Many musicians are also liberal, and will go and perform at free venues to reward fans. (It's difficult to arrange to perform in a big venue and give out free tickets because Ticketmaster will charge ticket buyers $15-$20 processing fees; many musicians are unhappy about this.) Music venues can and do change prices based on the price of hiring the musician and staging the show; movie theaters don't charge more to see a special-effects-laden blockbuster than they do for a Dogme 95 character study. And they don't change prices for individual movies based on demand, which is pretty weird. If you've run into a movie theater that actually does the sensible-seeming price elasticity here, let me know!

I'd bet that substitution effects lead to more and more renting of videos/DVDs since the price of a cinema ticket relative to the price of renting has gone up so much, but I haven't done the research, of course. Again, comparison to the music industry: the RIAA has *punished* stores for selling CDs under the suggested retail price! There are all these arcane legacies in the movie industry that baffle me and probably explain these weird price effects.

You may want to read Lore Fitzgerald Sjoberg's funny take on "if movie theaters were introduced today":

There! I guess I can turn that in as my Ph. D. thesis. The other day I dreamt I was teaching at Yale; maybe my dream-Yale will take it.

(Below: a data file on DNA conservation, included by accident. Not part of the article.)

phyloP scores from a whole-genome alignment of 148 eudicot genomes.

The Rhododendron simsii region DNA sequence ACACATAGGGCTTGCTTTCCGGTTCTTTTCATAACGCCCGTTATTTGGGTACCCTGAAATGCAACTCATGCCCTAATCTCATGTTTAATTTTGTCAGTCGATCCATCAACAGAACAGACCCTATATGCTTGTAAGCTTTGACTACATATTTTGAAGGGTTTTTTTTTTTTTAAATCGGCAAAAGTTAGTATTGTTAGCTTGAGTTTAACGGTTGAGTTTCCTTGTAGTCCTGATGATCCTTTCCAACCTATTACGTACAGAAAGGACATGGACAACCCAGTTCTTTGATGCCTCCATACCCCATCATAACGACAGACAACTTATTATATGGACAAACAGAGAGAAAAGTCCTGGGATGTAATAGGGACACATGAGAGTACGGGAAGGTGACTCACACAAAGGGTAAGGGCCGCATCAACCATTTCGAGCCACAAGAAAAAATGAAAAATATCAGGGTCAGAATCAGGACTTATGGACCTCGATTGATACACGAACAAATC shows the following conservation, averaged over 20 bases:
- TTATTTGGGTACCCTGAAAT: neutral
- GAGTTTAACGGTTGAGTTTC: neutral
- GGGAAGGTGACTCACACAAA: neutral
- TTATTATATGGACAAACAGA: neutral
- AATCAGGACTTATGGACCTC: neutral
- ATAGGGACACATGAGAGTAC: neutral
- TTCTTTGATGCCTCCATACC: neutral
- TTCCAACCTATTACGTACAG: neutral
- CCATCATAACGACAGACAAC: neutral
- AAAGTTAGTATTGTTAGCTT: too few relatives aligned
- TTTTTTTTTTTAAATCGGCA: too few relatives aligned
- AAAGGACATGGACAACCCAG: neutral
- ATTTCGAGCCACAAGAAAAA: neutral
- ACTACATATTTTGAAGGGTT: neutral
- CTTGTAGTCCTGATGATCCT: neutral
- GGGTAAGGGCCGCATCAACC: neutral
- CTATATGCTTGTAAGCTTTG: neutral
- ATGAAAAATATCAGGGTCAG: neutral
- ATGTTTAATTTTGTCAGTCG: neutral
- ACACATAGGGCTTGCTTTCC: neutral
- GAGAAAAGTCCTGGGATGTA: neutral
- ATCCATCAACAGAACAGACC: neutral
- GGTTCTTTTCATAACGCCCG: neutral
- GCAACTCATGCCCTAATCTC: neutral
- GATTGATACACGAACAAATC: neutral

Posted by Susie at Sat Nov 13 2004 10:06

John is referring to the Walch Family; We don't know any Walshes. And, by the way, he never asked if I wanted to see Polar Express. I was invited to see The Incredibles and I accepted.

I realize now that I would have earned more than the $6 if I had worked the last 45 minutes of work, especially since I was getting overtime at that point. Oh well. We were out late enough as it was.

Posted by Frances at Sat Nov 13 2004 11:18

I don't think it's either a Richardson or a Walch thing. It's my fault. I don't believe in fooling kids about Santa, and I never did. When I was about five years old I figured it out, and I asked my mother, and she verified my suspicions.

The Richardsons, on the other hand, used to do the most elaborate Santa scam on Christmas, where Santa came in person and brought each granchild a toy. Everyone had to sit on his lap and get a picture taken with Santa. Then he would run out the door jingling his bells and crying ho ho ho.

Posted by Kristen at Mon Nov 15 2004 16:12

Wow Sumana. You're smart. My dad used to tell us there was no such thing as Santa that he and mom were Santa, but that is just because I think he wanted to take credit for what he did. Either that or he enjoys seeing the shocked/sad looks on our faces.